Monday, April 6, 2015

E-Learning--Bringing It Together--Habits of the Mind I--Creating Thoughtful Engagement

As has been mentioned in past posts, there are certain habits of the mind that need to be introduced and nurtured with respect to this generation of E-Learners. In doing this we are able to help E-Learners eliminate bad habits of the past that they have acquired from not only being part of the old industrial model of education but also from being connected to the web for all of their lives. These old habits are counter-productive to a vision that sees the developing role of educators and learners as agents of change within a rapidly changing world.

Art Costa and Bena Kallick (2008) introduced us to 16 habits of the mind which encapsulated the type of cognitive habits that the learners of the 21st century and beyond need in order to become agents of change who create new knowledge and skill sets favourable to innovation.

One such habit of the mind that needs to be introduced and nurtured is what I call "thoughtful engagement". Thoughtful engagement is demonstrated when a student produces evidence that shows he or she has not only read what is required in order to complete a learning task but has also included thoughtful reasoning supported by evidence based upon other sources of information that they voluntarily include to support their lines of reasoning.
This skill is one that we often attributed to "good academic students" but we no longer have the luxury of being able to depend on a minority of students. The simple truth is that all students are capable of developing this habit of the mind that is quickly becoming an essential of 21st century critical thinking.
The obvious question that needs to be asked is:

"If all of our students are capable of developing this habit of the mind, then why haven't they demonstrated this in the past?

The answer to this question centers on our purpose for education and the nature of engagement. We can identify a number of past barriers to students developing this habit of the mind:

  1. The purpose of education was to instill conformity to a particular mould that we expected all students to fit into. Only a minority were re-routed to become agents of change and usually only those who belonged to the upper class levels of an industrial oriented society. The minority who were to be agents of change were expected to only make changes that would continue to strengthen the industrial model. Learners were expected to simply remember and then regurgitate in an uncritical fashion all that was required to ensure conformity to the "one size fits all " mould. Protocols in assessment were set up to support this mindset.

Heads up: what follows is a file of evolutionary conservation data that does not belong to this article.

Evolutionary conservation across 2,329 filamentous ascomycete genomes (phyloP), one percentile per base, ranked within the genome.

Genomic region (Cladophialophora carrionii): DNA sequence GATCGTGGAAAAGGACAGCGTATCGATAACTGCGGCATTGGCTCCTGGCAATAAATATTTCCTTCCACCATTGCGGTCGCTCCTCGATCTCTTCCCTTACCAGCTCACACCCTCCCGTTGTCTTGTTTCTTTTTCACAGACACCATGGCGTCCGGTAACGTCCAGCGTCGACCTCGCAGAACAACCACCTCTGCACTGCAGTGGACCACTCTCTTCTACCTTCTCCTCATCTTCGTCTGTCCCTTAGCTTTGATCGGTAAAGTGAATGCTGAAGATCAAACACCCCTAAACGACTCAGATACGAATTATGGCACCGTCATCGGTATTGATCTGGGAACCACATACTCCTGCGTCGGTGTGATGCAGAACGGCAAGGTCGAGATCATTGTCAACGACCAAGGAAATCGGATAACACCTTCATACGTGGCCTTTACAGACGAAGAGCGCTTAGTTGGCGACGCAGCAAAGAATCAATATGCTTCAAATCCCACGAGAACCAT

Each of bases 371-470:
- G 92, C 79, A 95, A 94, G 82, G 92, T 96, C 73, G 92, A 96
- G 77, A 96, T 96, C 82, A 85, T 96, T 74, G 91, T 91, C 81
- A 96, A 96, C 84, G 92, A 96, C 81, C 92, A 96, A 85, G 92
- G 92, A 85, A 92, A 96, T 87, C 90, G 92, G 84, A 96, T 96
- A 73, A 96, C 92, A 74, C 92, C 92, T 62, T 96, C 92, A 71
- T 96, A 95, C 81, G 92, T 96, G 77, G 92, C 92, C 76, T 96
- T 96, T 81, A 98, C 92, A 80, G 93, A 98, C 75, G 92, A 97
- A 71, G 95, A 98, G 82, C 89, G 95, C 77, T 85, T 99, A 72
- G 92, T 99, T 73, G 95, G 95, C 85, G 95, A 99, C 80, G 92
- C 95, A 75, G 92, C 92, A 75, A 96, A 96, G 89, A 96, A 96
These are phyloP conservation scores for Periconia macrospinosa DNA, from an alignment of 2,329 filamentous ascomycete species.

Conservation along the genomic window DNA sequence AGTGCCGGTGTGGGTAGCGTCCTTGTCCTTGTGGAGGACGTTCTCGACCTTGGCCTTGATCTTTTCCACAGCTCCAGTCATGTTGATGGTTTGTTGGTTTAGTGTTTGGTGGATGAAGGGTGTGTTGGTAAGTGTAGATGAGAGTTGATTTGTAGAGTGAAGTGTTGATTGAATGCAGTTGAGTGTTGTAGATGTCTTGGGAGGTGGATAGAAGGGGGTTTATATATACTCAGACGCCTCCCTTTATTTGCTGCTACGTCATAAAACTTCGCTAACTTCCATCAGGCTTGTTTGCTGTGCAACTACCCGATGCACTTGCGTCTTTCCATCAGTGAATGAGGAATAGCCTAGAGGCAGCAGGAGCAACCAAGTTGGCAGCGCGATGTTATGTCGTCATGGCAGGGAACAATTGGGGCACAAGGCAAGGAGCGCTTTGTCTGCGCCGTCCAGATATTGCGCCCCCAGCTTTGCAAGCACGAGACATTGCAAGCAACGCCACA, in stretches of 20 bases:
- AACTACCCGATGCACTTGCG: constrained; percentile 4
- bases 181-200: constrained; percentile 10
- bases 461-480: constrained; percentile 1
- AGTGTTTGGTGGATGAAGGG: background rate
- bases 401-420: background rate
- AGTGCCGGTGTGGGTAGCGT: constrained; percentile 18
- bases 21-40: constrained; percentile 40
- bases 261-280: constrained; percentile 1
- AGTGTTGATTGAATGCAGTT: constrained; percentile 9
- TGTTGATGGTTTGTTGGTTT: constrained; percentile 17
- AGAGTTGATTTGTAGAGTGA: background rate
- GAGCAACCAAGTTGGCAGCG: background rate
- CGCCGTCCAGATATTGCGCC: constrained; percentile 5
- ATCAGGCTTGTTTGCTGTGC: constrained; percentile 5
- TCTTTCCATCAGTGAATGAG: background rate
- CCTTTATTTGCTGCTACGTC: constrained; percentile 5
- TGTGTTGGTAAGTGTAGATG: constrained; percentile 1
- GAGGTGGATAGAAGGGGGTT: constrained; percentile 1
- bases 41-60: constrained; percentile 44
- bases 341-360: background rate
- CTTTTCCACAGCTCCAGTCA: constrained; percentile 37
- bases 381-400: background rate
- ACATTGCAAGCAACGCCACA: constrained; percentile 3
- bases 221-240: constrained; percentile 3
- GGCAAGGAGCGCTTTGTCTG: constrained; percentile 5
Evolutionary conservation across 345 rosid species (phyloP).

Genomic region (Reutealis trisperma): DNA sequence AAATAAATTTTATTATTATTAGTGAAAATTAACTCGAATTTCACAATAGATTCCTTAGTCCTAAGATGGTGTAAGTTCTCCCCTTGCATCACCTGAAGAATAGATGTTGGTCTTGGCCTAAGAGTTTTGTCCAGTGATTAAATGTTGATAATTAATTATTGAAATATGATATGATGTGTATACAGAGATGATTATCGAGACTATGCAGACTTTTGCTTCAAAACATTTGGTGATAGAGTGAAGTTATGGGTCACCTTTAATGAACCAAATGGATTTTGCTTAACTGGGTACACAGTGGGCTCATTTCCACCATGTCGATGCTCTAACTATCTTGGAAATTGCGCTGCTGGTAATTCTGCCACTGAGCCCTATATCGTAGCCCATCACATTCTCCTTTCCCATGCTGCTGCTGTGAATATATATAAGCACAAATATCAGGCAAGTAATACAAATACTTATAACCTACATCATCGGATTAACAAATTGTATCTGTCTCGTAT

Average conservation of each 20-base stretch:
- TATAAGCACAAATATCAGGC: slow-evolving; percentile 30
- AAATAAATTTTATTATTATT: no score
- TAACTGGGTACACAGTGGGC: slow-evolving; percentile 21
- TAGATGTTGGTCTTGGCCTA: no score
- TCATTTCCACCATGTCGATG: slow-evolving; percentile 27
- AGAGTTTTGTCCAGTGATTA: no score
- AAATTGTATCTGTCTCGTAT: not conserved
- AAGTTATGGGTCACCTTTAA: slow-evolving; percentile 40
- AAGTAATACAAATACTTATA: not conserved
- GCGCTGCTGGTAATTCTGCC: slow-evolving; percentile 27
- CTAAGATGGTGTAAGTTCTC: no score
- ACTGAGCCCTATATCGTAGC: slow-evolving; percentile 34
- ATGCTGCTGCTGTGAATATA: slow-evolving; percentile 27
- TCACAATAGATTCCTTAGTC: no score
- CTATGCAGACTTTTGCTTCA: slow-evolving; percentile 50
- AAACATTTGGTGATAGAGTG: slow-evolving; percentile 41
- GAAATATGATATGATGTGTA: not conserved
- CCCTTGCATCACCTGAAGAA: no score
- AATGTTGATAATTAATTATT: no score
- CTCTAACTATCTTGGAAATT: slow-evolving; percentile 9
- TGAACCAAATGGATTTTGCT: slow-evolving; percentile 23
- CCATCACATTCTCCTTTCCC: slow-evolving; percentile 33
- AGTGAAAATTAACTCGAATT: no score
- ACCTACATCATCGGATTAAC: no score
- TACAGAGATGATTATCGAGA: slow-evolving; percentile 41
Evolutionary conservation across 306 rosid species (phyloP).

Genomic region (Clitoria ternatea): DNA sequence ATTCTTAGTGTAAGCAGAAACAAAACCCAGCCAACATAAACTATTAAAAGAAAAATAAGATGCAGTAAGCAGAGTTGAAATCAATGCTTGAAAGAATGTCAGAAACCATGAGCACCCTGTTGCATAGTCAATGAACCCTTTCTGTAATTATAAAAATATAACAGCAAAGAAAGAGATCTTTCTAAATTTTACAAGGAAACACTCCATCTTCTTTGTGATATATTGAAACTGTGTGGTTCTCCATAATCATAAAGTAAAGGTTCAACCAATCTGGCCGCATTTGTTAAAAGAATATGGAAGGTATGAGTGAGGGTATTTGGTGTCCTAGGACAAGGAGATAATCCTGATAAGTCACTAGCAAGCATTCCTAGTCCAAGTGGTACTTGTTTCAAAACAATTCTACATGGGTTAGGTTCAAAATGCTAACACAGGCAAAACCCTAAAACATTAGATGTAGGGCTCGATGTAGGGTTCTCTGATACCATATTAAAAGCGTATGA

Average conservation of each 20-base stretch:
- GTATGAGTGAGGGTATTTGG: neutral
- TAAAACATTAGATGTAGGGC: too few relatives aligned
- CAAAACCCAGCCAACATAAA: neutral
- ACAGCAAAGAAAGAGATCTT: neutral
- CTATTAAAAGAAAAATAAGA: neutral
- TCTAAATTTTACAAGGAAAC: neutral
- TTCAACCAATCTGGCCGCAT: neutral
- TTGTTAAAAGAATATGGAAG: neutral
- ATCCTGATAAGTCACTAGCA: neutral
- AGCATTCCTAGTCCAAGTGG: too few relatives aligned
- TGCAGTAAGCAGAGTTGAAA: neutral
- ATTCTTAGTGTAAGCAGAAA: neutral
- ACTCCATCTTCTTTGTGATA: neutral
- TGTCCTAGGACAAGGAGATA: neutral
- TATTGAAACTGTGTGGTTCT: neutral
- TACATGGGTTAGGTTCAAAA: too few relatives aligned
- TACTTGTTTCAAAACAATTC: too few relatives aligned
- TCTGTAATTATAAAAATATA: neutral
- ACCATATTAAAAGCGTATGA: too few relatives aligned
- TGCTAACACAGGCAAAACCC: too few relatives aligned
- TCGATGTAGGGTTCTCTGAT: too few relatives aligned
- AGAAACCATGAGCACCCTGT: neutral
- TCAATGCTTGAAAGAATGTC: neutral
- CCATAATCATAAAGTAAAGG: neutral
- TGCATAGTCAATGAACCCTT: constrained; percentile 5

2. With the advance of technology and the Internet coupled with the industrial model being used, the "cut and paste" generation was born. With the availability of vast knowledge resources on the Internet and the lack of change in pedagogy to fit a new digital world, students when confronted with the same old subject based projects simply used cut and paste to complete assigned work. Also, the online world attitude picked up by learners was that the Internet was free and therefore recognizing anyone owning knowledge was a non-starter for learners. To compromise, learners in a new digital education world were true to the industrial model and their role by simply "cutting and pasting" information from the Internet in order to complete assignment requests. To give legitimacy to their work, they cited their sources according to prescribed protocols. However, the question that needs to be asked is at what cost?
"Where was "thoughtful engagement" with the learning experience for the learner?"

Given the stated purpose of education, "thoughtful engagement" was not really required. Yes, you did have to understand what you were reading but you were not really expected to create new knowledge or skill sets.

In the 21st century, we need learners who will be creators of new knowledge and skill sets if we are ever going to be able to tackle the problems that the present and future societies face and will face. Innovation will not occur without students having a habit of the mind called "thoughtful engagement". It must become so natural to them that it is like breathing. It is also a warning to instructional designers that pedagogy can not be a static construct but must be thoroughly adaptive and able to use what technology has to offer to meet the needs of thoughtfully engaged and dynamic digital learners.

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